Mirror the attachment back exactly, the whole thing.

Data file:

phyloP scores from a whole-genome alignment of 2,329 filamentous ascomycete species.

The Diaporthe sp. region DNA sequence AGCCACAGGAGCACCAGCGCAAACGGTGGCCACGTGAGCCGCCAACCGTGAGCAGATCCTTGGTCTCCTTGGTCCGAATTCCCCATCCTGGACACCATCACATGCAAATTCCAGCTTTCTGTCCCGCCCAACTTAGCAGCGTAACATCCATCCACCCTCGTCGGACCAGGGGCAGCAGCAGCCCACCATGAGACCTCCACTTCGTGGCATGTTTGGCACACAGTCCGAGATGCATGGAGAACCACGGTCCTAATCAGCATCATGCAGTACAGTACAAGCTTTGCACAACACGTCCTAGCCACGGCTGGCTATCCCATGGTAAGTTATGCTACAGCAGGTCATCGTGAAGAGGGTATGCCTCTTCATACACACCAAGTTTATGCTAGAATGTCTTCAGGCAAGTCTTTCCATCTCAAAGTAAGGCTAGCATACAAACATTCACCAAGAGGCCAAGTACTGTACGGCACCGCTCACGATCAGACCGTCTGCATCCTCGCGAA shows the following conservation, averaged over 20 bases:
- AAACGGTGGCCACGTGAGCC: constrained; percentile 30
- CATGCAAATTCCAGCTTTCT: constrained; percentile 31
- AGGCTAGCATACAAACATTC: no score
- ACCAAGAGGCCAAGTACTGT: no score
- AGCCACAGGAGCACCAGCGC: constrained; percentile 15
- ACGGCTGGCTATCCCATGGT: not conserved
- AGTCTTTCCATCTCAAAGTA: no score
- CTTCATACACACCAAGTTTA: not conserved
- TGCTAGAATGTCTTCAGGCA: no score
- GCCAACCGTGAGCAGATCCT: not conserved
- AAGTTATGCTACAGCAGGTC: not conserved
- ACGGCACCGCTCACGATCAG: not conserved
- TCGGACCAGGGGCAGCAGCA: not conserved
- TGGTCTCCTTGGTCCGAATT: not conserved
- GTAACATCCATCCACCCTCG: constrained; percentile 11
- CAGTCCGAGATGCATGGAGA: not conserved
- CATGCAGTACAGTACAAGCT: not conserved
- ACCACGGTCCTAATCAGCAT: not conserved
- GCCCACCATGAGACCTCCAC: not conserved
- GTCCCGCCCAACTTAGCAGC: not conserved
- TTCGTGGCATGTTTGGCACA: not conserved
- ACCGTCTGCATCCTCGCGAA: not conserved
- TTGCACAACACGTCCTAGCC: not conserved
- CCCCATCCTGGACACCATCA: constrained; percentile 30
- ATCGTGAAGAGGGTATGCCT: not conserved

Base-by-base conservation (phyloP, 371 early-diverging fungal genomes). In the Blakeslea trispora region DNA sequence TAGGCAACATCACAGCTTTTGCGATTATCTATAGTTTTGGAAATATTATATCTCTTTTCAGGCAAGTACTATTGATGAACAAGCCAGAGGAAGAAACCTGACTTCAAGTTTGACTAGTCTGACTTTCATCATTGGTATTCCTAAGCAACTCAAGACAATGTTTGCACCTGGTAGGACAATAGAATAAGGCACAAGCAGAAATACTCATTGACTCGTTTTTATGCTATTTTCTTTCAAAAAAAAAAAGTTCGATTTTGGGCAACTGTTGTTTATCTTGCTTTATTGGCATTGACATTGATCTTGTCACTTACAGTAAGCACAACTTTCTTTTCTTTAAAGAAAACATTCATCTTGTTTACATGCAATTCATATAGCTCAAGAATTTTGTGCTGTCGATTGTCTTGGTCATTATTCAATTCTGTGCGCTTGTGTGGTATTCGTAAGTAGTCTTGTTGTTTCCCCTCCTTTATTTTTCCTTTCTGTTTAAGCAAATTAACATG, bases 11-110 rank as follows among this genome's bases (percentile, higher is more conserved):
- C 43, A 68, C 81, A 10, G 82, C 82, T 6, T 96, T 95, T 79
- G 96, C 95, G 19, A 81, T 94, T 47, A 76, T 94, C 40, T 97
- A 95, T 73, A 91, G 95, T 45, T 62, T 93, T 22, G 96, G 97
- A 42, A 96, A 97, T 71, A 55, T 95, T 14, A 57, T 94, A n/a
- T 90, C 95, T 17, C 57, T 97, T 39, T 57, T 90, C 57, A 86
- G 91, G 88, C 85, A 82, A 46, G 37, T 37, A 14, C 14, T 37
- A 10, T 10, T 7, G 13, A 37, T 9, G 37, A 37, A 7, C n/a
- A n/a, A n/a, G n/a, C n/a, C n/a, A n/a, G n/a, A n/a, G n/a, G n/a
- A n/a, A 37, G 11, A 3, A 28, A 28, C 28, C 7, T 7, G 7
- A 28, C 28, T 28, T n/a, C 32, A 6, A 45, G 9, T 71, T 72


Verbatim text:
phyloP scores from a whole-genome alignment of 2,329 filamentous ascomycete species.

The Diaporthe sp. region DNA sequence AGCCACAGGAGCACCAGCGCAAACGGTGGCCACGTGAGCCGCCAACCGTGAGCAGATCCTTGGTCTCCTTGGTCCGAATTCCCCATCCTGGACACCATCACATGCAAATTCCAGCTTTCTGTCCCGCCCAACTTAGCAGCGTAACATCCATCCACCCTCGTCGGACCAGGGGCAGCAGCAGCCCACCATGAGACCTCCACTTCGTGGCATGTTTGGCACACAGTCCGAGATGCATGGAGAACCACGGTCCTAATCAGCATCATGCAGTACAGTACAAGCTTTGCACAACACGTCCTAGCCACGGCTGGCTATCCCATGGTAAGTTATGCTACAGCAGGTCATCGTGAAGAGGGTATGCCTCTTCATACACACCAAGTTTATGCTAGAATGTCTTCAGGCAAGTCTTTCCATCTCAAAGTAAGGCTAGCATACAAACATTCACCAAGAGGCCAAGTACTGTACGGCACCGCTCACGATCAGACCGTCTGCATCCTCGCGAA shows the following conservation, averaged over 20 bases:
- AAACGGTGGCCACGTGAGCC: constrained; percentile 30
- CATGCAAATTCCAGCTTTCT: constrained; percentile 31
- AGGCTAGCATACAAACATTC: no score
- ACCAAGAGGCCAAGTACTGT: no score
- AGCCACAGGAGCACCAGCGC: constrained; percentile 15
- ACGGCTGGCTATCCCATGGT: not conserved
- AGTCTTTCCATCTCAAAGTA: no score
- CTTCATACACACCAAGTTTA: not conserved
- TGCTAGAATGTCTTCAGGCA: no score
- GCCAACCGTGAGCAGATCCT: not conserved
- AAGTTATGCTACAGCAGGTC: not conserved
- ACGGCACCGCTCACGATCAG: not conserved
- TCGGACCAGGGGCAGCAGCA: not conserved
- TGGTCTCCTTGGTCCGAATT: not conserved
- GTAACATCCATCCACCCTCG: constrained; percentile 11
- CAGTCCGAGATGCATGGAGA: not conserved
- CATGCAGTACAGTACAAGCT: not conserved
- ACCACGGTCCTAATCAGCAT: not conserved
- GCCCACCATGAGACCTCCAC: not conserved
- GTCCCGCCCAACTTAGCAGC: not conserved
- TTCGTGGCATGTTTGGCACA: not conserved
- ACCGTCTGCATCCTCGCGAA: not conserved
- TTGCACAACACGTCCTAGCC: not conserved
- CCCCATCCTGGACACCATCA: constrained; percentile 30
- ATCGTGAAGAGGGTATGCCT: not conserved

Base-by-base conservation (phyloP, 371 early-diverging fungal genomes). In the Blakeslea trispora region DNA sequence TAGGCAACATCACAGCTTTTGCGATTATCTATAGTTTTGGAAATATTATATCTCTTTTCAGGCAAGTACTATTGATGAACAAGCCAGAGGAAGAAACCTGACTTCAAGTTTGACTAGTCTGACTTTCATCATTGGTATTCCTAAGCAACTCAAGACAATGTTTGCACCTGGTAGGACAATAGAATAAGGCACAAGCAGAAATACTCATTGACTCGTTTTTATGCTATTTTCTTTCAAAAAAAAAAAGTTCGATTTTGGGCAACTGTTGTTTATCTTGCTTTATTGGCATTGACATTGATCTTGTCACTTACAGTAAGCACAACTTTCTTTTCTTTAAAGAAAACATTCATCTTGTTTACATGCAATTCATATAGCTCAAGAATTTTGTGCTGTCGATTGTCTTGGTCATTATTCAATTCTGTGCGCTTGTGTGGTATTCGTAAGTAGTCTTGTTGTTTCCCCTCCTTTATTTTTCCTTTCTGTTTAAGCAAATTAACATG, bases 11-110 rank as follows among this genome's bases (percentile, higher is more conserved):
- C 43, A 68, C 81, A 10, G 82, C 82, T 6, T 96, T 95, T 79
- G 96, C 95, G 19, A 81, T 94, T 47, A 76, T 94, C 40, T 97
- A 95, T 73, A 91, G 95, T 45, T 62, T 93, T 22, G 96, G 97
- A 42, A 96, A 97, T 71, A 55, T 95, T 14, A 57, T 94, A n/a
- T 90, C 95, T 17, C 57, T 97, T 39, T 57, T 90, C 57, A 86
- G 91, G 88, C 85, A 82, A 46, G 37, T 37, A 14, C 14, T 37
- A 10, T 10, T 7, G 13, A 37, T 9, G 37, A 37, A 7, C n/a
- A n/a, A n/a, G n/a, C n/a, C n/a, A n/a, G n/a, A n/a, G n/a, G n/a
- A n/a, A 37, G 11, A 3, A 28, A 28, C 28, C 7, T 7, G 7
- A 28, C 28, T 28, T n/a, C 32, A 6, A 45, G 9, T 71, T 72